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Ian Fleming: The Complete Man


Ian Fleming: The Complete Man

When reviewing a book like IAN FLEMING: THE COMPLETE MAN, it is difficult to approach it in the same manner one might a standard work of fiction. First of all, it’s about three times larger than most novels, clocking in at just under 900 pages. Then there’s the subject matter to consider. Ian Fleming created one of the most legendary characters of all time: Bond. James Bond.

In fact, James Bond is so woven into the culture of the entire world that his presence and renown have long exceeded the years his creator spent on earth. Many people may not realize that Fleming was only 56 when he passed away. I have opted to focus specifically on the facts about Fleming and his legacy in this review, which hopefully will be eye-opening even to the biggest Bond fans.

"...a book that humanizes Ian Fleming and, more than anything else, makes the connection between his brief and active life and the impact it had on his memorable and timeless fiction."

To begin with, this material was put together by one of the great biographers of our time, Nicholas Shakespeare. Quite honestly, I would read almost anything with that surname attached to it. The book's introduction shows the dichotomy of the enigma that was Ian Fleming. He was described as one of the nicest and most supportive friends and family members ever to a man, while most women could not stand him. Even Sean Connery called him a snob. Shakespeare goes on to show how someone who has had so much impact globally could be seen in such a multifaceted way.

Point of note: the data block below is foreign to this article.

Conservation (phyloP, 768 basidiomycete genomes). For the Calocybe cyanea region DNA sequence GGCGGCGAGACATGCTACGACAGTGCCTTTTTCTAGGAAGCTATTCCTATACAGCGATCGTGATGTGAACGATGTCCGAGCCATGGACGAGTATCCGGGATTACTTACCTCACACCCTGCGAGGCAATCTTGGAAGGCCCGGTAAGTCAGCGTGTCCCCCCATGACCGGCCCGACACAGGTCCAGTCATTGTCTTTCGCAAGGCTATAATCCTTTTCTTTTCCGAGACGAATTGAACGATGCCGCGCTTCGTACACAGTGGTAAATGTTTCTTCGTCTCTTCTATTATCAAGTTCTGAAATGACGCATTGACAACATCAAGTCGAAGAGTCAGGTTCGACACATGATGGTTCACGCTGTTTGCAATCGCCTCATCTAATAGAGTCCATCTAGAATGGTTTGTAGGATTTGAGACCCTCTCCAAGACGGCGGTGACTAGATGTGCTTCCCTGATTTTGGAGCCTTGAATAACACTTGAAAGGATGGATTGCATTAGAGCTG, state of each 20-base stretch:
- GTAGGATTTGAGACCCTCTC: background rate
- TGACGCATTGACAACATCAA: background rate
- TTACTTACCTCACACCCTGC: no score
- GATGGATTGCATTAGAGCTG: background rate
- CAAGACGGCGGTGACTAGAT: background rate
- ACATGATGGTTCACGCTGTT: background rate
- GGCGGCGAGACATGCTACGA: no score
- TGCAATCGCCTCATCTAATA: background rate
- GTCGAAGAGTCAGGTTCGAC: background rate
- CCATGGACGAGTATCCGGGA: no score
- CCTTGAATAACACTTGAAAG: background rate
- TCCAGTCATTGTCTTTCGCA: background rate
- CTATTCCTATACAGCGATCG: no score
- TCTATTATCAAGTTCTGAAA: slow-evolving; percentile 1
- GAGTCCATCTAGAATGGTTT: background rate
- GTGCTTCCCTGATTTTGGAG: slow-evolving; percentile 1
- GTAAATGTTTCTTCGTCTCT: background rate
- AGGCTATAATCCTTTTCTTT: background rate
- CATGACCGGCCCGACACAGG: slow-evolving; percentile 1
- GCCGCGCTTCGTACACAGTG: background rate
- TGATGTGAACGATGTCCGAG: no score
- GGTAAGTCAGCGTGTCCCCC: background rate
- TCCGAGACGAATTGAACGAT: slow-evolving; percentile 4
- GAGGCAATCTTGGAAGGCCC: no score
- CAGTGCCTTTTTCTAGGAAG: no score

Fleming must have been doing something right. He counted the great playwright Noel Coward among his greatest friends, and Bond was actually referred to as a flesh-and-blood person in the speeches of four US Presidents: JFK, Ronald Reagan, George W. Bush and Donald Trump. There is even a question on the British citizenship exam that refers to Bond. Talk about going beyond the surreal and being completely embedded in a culture!

Fleming’s life was not without tragedy, which he had to face firsthand when his father died at the incredibly youthful age of 35. He and his brothers were forced to grow up quickly, take charge of the family, and help insulate their mother from her grief. Fleming was launched into official adulthood when he attended Eton. It was at this elite school that his imagination and memory began to firmly take shape, and he used names from this period of his life as characters in the Bond series.

Many chapters feature quotes taken from various Bond stories, like this one from THE SPY WHO LOVED ME: “English public schools are supposed to grow people up very quickly and teach them how to behave.” This again shows how Fleming’s mind was indeed a sieve and that nothing was off limits when it came to story fodder for his books. To that end, his time at the Royal Military College and on the battlefield would involve experiences that he could use for Bond, as well as other characters he was to create.

Locations are also a big part of the Bond novels, and Bond's one and only marriage took place in ON HER MAJESTY’S SECRET SERVICE, which included a honeymoon in one of Fleming’s favorite towns: Kitzbuhel, Austria. Fleming was also married just once, although his way with the opposite sex would sometimes rival that of his famous international playboy creation. He also spent some happy years working as a correspondent with Reuters in what would prove to be another foray into international affairs that would color his future fiction.

The personal and family photos included here are wonderful, and Nicholas Shakespeare has nicely laid them out for readers. Also, the extensive outlining of the complete research Shakespeare used when putting this biography together is a wonder to behold and takes up nearly one-third of the total page count. The end result is a book that humanizes Ian Fleming and, more than anything else, makes the connection between his brief and active life and the impact it had on his memorable and timeless fiction.

Reviewed by Ray Palen on May 11, 2024

Ian Fleming: The Complete Man
by Nicholas Shakespeare

  • Publication Date: April 9, 2024
  • Genres: Biography, Nonfiction
  • Hardcover: 864 pages
  • Publisher: Harper
  • ISBN-10: 0063012243
  • ISBN-13: 9780063012240